The government is consulting on changing intellectual property law to benefit researchers, in response to recommendations made in the Hargreaves review of intellectual property, published in May this year.
In August the government committed itself to introducing the reforms and on 14 December it published a consultation in advance of introducing formal proposals as part of a white paper next year.
According to the Department for Business, Innovation and Skills, the reforms would include widening the exception for non-commercial research in copyright law to allow data mining.
This involves running association-seeking software across large numbers of documents, looking for trends and patterns within existing data and research. Currently, researchers cannot mine data from journal articles they have already paid to access, without specific copyright permission.
The Wellcome Trust has estimated that at present 87 per cent of the material in the UK PubMed Central database cannot legally be used for text and data mining as it would violate current copyright law.
The proposals also include plans to establish licensing and clearance procedures for ‘orphan works’, material with unknown copyright owners. This would open up a number of works to researchers that lie unused in libraries and museums.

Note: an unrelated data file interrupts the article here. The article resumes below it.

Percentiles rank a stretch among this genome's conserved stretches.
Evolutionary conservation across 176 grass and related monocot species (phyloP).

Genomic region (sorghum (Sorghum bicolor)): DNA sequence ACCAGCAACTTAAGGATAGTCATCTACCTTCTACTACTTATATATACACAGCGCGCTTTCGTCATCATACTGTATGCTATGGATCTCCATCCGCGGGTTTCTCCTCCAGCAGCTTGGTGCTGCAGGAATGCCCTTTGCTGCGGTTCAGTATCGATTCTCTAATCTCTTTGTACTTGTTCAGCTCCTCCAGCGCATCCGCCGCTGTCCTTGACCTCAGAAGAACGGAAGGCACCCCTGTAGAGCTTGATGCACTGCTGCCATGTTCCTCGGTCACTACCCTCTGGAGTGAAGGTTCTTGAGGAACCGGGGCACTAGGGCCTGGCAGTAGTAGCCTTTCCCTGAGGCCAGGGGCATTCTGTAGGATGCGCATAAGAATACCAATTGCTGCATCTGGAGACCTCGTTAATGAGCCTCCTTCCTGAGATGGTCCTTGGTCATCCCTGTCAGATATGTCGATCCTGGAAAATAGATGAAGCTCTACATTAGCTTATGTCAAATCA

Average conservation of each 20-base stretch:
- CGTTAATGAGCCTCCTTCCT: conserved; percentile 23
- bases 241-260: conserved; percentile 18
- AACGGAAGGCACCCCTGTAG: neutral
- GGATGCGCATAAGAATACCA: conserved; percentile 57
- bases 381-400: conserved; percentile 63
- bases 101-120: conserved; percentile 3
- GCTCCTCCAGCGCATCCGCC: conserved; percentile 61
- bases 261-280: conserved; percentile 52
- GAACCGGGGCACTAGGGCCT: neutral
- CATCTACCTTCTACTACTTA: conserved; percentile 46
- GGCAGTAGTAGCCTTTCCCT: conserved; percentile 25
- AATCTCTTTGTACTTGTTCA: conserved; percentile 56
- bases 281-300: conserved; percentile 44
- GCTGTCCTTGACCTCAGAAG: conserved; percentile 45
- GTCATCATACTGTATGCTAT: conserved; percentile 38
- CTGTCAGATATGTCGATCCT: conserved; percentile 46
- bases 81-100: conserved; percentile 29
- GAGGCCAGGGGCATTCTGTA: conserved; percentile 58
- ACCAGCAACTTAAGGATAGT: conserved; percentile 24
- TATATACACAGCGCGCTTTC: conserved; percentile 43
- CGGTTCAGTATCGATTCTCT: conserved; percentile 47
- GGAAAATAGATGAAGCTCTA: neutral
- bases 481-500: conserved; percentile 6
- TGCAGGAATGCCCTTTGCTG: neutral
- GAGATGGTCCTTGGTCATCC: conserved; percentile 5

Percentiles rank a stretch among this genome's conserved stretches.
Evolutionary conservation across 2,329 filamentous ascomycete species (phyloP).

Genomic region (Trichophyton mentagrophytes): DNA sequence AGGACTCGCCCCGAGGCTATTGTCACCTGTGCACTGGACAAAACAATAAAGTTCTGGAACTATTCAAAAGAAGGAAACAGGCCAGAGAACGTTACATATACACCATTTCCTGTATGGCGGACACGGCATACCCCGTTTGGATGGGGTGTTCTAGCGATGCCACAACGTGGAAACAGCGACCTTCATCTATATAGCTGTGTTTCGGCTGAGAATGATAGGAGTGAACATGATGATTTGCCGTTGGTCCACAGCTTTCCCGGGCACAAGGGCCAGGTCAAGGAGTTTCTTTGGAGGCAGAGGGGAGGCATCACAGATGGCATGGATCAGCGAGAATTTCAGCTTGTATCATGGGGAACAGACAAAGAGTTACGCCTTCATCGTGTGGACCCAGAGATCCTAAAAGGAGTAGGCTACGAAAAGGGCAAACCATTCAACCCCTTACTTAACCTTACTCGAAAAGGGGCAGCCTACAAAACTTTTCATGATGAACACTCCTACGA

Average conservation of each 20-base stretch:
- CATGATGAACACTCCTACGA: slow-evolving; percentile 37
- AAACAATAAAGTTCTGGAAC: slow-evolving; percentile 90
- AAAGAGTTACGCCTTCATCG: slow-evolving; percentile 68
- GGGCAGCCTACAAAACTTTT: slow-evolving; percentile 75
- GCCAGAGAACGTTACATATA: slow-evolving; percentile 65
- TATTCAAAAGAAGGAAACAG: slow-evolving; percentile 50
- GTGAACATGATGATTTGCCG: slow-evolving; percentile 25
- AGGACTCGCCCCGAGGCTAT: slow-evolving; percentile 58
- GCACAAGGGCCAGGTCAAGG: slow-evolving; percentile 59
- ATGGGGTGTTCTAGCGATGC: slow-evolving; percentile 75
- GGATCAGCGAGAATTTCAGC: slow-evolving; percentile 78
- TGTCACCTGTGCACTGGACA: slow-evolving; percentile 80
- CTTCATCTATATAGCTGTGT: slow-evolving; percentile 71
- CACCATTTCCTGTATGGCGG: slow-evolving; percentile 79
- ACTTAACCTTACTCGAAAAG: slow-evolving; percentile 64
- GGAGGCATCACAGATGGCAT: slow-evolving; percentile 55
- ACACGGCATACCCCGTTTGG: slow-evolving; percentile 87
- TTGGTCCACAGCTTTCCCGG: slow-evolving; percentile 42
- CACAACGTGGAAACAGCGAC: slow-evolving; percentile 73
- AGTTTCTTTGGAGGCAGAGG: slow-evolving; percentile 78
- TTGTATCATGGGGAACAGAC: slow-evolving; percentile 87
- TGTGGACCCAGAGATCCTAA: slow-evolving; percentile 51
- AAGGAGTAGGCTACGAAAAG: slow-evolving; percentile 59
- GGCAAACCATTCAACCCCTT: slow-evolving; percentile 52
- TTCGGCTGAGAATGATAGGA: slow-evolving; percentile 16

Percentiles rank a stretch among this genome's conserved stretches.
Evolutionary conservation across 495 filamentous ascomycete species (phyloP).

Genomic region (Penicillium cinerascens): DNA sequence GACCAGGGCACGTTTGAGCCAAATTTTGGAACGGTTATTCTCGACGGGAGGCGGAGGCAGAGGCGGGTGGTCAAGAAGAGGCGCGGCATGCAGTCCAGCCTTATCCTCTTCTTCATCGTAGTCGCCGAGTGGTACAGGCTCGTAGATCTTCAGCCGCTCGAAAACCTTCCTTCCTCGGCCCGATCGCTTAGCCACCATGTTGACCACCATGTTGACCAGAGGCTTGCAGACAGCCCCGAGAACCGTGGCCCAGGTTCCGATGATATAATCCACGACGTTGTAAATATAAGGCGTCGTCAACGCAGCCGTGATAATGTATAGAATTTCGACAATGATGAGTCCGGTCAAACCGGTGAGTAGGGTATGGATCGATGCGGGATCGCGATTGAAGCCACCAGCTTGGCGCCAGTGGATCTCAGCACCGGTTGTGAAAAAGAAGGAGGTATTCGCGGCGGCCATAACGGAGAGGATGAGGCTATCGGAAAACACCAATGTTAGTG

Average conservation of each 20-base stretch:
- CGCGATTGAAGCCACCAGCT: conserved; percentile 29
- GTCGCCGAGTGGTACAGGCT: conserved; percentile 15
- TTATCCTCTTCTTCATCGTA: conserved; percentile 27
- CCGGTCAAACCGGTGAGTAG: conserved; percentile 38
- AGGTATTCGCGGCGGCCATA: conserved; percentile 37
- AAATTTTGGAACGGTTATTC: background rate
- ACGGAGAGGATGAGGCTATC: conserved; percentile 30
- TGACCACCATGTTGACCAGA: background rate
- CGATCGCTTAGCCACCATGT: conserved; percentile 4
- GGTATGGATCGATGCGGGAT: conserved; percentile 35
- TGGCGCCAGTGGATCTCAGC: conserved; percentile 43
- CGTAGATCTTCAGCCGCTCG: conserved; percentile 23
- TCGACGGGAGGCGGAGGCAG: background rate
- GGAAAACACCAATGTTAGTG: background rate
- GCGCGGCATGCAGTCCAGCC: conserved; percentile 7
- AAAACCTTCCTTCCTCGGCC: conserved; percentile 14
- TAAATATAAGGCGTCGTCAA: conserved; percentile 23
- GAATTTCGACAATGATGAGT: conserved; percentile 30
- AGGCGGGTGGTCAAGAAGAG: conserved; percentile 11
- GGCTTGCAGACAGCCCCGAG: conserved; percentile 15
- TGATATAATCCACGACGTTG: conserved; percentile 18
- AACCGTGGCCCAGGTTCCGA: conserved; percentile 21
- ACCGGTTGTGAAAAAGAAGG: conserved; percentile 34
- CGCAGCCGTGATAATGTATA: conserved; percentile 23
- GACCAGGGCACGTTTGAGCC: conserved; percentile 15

The reforms will also look to modernise rules on exceptions to copyright, including those for education.
The consultation runs until 21 March 2012, with the government set to produce a white paper on the topic later in the spring of 2012.
“The Government is focused on boosting growth and some freeing up of existing copyright legislation can deliver real value to the UK economy without risking our excellent creative industries,” said IP minister Judith Wilcox, in a statement.
The original review was authored by Ian Hargreaves, a professor of digital economy at the Cardiff School of Journalism and a former editor of the Independent newspaper.